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The $2 billion Bezos Day One fund might do a great job at helping the homeless and educating preschoolers from low-income families. Or it might be a bust. It’s obviously too early to make any sort of reasonable prediction about whether Jeff and MacKenzie Bezos will succeed as a philanthropists.
For critics, however, all that is pretty much beside the point. The effort is inherently “morally complicated.” Some see it as a tax dodge on the Amazon founder’s $160 billion fortune. They would prefer — in the name of “democratic accountability” or some such — for Uncle Sam to somehow grab a big chunk of that massive wealth to fund government efforts to help preschoolers and the homeless. (As if Bezos’ efforts wouldn’t be accountable to the democratic process that produces laws and regulations or accountable to parents who voluntarily choose to enroll their kids.)
There’s also an objection to the private sector getting involved — Jeff Bezos especially — in the provision of public goods such as education or housing for the homeless. (Critics note Bezos lobbied to kill a $500 per employee tax on Seattle’s largest companies. The proceeds would have gone toward homeless shelters. I think Team Amazon had a point.) The growing anti-tech activist movement views Amazon as a harmful monopoly that’s bad for consumers and its own workers. He can keep his pricey PR ploy. This bit from the Bezos’ announcement, in particular, seems to grate: “We’ll use the same set of principles that have driven Amazon. Most important among those will be genuine intense customer obsession. The child will be the customer.” What Bezos apparently views as a beneficial promise, the critics see as a threat.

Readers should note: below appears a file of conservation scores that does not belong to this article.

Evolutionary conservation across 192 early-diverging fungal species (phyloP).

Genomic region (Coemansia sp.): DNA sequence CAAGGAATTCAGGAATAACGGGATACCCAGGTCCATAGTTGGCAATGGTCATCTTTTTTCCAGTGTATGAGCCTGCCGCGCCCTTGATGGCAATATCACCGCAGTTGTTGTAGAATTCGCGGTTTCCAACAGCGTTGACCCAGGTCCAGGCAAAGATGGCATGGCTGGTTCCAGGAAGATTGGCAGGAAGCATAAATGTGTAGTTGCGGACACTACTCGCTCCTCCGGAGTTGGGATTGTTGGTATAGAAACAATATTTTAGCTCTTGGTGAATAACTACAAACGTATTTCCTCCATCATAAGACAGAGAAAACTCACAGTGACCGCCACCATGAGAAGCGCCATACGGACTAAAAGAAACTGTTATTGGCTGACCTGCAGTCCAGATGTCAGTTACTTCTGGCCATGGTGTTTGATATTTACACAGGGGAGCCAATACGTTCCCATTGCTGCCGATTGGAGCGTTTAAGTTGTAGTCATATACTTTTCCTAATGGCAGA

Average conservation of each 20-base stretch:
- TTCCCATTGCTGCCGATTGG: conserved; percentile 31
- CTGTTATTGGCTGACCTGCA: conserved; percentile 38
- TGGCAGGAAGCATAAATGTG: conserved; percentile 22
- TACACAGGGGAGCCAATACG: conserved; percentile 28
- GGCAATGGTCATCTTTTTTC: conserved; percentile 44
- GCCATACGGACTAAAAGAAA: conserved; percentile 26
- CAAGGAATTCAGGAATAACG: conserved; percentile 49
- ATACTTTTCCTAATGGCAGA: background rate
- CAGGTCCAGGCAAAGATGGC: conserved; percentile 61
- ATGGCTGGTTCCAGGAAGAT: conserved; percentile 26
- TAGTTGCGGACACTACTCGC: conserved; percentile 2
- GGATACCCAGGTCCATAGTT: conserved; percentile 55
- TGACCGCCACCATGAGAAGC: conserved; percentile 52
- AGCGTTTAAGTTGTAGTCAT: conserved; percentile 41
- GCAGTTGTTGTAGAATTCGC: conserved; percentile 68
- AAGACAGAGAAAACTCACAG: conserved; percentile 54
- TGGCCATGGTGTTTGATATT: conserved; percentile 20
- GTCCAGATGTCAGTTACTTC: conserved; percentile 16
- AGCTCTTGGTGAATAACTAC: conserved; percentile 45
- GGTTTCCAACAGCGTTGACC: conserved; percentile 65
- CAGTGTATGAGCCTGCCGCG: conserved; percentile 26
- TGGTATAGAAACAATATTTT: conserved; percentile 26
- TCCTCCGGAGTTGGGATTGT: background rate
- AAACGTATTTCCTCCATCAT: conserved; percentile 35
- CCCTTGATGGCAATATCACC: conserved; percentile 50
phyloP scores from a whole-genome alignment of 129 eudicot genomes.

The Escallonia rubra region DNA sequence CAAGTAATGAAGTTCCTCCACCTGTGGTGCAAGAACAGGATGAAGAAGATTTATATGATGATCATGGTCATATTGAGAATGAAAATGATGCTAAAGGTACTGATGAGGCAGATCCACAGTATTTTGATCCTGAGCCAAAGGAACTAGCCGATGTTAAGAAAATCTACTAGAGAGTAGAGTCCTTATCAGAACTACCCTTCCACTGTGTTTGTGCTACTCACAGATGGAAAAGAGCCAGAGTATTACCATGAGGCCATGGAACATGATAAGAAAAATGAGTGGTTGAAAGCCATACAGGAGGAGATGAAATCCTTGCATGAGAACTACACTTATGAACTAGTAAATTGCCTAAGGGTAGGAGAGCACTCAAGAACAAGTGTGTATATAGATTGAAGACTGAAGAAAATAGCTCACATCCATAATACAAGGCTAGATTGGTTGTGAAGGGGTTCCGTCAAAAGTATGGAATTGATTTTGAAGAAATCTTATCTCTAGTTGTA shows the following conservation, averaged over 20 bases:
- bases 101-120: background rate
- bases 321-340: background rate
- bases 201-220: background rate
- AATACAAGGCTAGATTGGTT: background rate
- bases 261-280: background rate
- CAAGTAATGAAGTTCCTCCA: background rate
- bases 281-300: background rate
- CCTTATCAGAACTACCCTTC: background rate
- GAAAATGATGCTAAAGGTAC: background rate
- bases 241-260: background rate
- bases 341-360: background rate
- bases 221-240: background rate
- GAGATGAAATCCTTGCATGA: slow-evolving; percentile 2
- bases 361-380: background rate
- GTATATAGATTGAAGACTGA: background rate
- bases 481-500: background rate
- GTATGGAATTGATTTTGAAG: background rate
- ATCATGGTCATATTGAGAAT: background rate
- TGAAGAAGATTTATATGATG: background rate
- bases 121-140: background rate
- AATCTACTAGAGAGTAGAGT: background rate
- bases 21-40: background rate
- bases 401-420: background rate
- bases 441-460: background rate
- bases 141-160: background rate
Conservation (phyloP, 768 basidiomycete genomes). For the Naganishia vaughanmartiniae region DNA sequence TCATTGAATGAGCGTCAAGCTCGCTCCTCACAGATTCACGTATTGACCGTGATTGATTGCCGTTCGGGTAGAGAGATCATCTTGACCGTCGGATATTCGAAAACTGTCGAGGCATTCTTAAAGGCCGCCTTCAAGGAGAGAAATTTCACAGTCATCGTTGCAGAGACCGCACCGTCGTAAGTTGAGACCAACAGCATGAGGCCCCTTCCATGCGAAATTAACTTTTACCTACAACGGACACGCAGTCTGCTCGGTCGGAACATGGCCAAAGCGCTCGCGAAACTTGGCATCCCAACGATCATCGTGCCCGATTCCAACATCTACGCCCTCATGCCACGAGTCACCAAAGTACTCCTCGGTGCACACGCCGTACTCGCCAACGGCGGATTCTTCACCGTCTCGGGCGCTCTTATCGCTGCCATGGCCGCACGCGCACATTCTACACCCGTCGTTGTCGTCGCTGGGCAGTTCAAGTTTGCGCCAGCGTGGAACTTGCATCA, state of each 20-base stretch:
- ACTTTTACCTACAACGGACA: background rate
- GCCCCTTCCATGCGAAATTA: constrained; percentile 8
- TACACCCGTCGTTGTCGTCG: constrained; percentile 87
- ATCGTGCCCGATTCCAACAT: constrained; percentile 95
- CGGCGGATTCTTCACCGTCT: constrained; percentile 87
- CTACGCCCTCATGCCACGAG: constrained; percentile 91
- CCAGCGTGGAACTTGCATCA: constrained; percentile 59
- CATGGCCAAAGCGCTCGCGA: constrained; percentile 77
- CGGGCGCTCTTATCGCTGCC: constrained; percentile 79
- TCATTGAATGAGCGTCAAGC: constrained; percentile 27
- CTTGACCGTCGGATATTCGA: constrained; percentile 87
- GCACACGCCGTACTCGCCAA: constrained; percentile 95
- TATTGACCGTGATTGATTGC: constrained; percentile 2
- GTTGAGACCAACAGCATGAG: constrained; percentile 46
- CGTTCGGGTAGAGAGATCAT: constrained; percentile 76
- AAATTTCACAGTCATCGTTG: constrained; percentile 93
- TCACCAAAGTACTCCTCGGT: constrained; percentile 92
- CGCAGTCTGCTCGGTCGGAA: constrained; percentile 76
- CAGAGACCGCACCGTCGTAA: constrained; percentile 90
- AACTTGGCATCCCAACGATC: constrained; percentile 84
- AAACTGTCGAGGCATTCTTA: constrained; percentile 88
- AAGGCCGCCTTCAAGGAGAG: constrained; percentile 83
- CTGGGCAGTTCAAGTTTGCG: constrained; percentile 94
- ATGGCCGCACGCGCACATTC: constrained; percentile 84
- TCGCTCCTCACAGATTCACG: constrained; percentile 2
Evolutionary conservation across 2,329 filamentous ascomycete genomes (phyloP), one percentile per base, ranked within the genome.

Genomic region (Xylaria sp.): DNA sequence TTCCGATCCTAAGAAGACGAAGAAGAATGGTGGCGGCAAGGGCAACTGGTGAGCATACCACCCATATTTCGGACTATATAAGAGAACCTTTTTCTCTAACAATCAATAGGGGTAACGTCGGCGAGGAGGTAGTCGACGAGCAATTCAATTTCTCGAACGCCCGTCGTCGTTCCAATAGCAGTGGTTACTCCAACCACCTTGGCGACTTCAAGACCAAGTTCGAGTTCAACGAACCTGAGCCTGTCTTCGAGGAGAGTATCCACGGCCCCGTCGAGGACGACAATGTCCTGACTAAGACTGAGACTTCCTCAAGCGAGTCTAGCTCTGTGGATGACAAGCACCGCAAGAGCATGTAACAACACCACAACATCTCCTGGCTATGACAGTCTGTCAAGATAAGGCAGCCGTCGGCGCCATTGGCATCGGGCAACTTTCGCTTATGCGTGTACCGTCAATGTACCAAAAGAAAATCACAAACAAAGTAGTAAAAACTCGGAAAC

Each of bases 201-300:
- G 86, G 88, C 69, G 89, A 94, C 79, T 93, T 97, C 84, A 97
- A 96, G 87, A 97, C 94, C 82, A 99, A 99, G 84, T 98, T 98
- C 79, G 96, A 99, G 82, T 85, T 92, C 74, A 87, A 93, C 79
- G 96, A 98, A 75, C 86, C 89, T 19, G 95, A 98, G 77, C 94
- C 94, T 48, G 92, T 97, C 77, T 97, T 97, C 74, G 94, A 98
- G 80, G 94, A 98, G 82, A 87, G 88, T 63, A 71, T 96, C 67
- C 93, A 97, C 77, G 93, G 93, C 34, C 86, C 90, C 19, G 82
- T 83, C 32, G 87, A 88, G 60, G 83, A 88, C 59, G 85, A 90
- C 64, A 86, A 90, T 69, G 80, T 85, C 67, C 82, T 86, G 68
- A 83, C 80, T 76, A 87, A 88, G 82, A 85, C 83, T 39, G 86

“Customer.” A dirty word to capitalism skeptics, maybe, but savvy businessmen like Bezos understand the centrality of the customer. The Amazon vision, he wrote in his famous 1997 letter to shareholders, “is to build the world’s most customer-centric company.”
It’s a beautiful thing, when you stop to think about it. A virtuous thing, even. Capitalism — what economist Deirdre McCloskey prefers to call “trade-tested betterment” in “Bourgeois Equality” — is “the most altruistic of economic systems because everything is directed toward satisfying the ordinary customer.” A person in business, McCloskey write in “Bourgeois Virtues,” depends on humble listening and “imaginative engagement” with the customer “to guess what they are thinking, to see the witness in them.” Many parents would very much like their schools to more imaginatively engage with their students.
McCloskey recalls how that in late 1980s socialist Bulgaria, department stores had armed guards on every floor to prevent angry customers from attacking “the arrogant and incompetent staff charged with selling shoddy goods that instantly fell apart.” No wonder visitors from such countries were so stunned to visit the American counterparts. McCloskey: “The way a salesperson in an American store greets a customer makes the point: ‘How can I help you?’ It is an instance in miniature of the bourgeois virtues.” I’m looking forward to seeing how the Bezos Day One fund helps its needy customers.Published in